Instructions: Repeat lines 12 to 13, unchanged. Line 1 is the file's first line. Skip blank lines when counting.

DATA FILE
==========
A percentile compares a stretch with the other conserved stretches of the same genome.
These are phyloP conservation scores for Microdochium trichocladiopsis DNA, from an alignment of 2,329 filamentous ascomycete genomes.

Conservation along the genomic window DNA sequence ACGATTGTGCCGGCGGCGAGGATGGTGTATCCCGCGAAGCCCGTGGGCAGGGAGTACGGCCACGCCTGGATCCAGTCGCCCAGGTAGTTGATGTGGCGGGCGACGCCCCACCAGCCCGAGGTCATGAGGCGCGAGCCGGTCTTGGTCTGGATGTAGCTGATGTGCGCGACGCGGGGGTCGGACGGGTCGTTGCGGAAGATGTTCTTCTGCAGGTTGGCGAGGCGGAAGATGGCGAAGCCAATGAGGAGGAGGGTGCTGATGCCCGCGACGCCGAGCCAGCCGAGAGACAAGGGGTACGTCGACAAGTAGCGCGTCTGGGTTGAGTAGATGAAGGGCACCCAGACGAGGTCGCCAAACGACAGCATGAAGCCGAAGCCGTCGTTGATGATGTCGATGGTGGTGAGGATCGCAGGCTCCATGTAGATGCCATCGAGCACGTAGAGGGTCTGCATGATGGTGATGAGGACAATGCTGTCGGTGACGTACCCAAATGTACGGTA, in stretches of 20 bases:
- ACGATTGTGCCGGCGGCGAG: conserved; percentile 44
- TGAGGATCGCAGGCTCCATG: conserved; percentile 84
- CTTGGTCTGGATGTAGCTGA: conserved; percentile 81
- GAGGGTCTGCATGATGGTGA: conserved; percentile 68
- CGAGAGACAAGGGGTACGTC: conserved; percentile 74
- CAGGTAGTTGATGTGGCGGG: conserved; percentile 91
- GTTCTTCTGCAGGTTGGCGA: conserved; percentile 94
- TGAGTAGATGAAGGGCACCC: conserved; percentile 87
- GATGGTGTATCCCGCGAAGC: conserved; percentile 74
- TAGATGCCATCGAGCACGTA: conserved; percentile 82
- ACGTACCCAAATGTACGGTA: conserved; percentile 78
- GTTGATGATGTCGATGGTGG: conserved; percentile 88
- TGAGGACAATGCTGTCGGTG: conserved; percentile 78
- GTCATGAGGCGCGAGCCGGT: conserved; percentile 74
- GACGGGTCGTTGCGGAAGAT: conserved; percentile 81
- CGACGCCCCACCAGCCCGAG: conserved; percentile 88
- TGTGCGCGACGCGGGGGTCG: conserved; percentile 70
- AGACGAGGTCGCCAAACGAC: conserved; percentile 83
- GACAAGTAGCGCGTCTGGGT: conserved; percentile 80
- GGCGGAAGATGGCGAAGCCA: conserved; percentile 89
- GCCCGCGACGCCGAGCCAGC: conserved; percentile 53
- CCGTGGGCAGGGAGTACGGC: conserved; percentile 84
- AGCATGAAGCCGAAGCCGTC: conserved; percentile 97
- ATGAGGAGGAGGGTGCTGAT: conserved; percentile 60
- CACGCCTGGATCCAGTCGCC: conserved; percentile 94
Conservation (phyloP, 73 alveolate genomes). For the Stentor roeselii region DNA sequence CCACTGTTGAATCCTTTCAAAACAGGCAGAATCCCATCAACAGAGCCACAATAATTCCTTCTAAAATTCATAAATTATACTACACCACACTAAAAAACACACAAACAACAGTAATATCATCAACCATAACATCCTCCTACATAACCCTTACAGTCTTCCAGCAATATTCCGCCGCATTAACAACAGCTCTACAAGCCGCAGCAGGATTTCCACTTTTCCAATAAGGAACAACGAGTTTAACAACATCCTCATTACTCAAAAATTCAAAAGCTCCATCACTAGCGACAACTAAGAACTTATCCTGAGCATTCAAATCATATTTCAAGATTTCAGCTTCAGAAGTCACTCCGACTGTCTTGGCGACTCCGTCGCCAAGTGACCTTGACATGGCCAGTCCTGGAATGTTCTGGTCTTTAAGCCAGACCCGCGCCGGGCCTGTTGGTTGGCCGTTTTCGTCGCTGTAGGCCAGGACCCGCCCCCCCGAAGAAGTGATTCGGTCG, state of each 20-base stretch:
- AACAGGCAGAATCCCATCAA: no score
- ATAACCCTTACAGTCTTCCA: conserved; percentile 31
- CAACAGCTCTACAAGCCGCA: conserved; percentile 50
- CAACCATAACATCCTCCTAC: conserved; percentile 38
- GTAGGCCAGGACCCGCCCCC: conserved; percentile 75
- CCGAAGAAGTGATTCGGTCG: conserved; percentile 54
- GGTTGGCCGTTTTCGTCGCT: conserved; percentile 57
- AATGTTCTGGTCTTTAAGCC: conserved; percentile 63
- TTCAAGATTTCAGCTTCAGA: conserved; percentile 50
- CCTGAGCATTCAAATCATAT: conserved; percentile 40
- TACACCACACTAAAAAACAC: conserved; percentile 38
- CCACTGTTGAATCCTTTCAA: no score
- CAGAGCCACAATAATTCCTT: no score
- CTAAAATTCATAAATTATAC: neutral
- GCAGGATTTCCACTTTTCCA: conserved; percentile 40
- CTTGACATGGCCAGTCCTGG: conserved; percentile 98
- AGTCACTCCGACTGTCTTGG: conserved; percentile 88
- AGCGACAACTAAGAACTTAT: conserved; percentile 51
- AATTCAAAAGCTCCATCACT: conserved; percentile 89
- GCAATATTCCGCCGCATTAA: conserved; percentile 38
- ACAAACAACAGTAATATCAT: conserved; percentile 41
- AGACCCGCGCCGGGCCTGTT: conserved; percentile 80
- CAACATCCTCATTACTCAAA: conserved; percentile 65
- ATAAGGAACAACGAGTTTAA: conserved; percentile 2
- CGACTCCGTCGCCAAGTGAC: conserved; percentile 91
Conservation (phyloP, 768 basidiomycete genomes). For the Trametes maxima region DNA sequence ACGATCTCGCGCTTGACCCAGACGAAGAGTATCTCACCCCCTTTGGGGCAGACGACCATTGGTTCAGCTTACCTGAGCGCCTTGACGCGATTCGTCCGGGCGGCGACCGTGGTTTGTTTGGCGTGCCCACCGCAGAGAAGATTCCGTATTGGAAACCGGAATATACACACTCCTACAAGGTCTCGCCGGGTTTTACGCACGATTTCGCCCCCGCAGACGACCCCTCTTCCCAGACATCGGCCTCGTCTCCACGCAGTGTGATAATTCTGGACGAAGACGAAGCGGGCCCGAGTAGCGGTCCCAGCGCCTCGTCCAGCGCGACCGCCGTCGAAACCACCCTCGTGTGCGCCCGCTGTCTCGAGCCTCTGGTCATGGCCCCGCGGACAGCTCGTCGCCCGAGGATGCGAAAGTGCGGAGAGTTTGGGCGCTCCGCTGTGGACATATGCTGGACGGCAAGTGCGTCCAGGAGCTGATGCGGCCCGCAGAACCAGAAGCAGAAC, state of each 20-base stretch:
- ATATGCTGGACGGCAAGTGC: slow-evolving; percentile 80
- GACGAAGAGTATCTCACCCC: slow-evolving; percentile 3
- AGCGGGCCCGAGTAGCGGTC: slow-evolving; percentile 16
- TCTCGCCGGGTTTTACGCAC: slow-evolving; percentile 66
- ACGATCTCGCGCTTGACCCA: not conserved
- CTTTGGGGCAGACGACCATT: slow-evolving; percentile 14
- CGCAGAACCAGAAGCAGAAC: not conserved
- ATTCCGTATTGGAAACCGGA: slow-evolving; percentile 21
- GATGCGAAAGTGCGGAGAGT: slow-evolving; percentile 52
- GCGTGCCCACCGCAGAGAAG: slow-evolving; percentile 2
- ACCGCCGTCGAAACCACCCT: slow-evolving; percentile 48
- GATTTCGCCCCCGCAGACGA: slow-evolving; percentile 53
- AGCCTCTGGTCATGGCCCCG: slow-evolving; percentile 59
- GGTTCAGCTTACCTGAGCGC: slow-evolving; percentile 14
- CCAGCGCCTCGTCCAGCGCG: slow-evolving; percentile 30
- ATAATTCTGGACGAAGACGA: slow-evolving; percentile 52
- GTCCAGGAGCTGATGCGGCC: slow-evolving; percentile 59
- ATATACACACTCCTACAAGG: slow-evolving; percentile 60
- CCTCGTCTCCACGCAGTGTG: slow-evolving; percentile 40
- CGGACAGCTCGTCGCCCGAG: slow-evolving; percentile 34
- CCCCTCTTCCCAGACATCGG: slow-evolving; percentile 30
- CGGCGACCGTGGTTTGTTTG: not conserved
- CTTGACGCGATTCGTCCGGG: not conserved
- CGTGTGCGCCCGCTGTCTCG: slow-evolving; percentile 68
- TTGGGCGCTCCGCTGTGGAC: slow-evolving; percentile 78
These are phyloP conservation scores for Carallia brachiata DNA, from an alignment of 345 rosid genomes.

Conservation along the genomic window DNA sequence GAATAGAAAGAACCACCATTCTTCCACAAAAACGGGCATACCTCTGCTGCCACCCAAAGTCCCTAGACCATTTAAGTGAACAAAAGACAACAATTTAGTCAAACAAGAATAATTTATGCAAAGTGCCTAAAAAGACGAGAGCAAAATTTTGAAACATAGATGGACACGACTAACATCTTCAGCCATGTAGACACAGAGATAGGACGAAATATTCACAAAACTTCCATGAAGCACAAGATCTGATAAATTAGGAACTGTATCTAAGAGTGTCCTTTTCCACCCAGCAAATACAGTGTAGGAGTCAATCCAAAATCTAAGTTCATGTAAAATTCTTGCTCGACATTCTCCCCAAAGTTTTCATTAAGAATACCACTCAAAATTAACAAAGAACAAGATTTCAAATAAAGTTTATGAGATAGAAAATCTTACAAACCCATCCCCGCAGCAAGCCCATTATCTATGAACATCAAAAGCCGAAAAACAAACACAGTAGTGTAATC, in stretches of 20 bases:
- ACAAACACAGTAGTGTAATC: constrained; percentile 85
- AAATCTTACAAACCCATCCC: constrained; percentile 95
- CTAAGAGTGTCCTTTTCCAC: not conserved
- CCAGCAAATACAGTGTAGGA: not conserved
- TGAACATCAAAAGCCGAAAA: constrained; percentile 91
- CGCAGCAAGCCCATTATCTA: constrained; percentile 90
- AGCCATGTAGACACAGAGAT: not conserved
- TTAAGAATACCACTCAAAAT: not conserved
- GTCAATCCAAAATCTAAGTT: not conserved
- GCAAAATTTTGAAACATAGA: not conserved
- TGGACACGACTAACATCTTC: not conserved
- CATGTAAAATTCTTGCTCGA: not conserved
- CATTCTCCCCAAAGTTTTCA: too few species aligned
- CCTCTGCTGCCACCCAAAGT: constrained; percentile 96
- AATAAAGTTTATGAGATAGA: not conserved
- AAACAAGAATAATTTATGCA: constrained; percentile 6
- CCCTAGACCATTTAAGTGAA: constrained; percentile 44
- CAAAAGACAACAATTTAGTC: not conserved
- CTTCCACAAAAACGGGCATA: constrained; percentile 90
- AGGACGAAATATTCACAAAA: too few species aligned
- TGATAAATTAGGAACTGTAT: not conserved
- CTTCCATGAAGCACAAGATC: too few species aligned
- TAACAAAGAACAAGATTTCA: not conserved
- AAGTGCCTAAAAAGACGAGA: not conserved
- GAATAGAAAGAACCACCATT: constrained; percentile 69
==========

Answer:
- GATGGTGTATCCCGCGAAGC: conserved; percentile 74
- TAGATGCCATCGAGCACGTA: conserved; percentile 82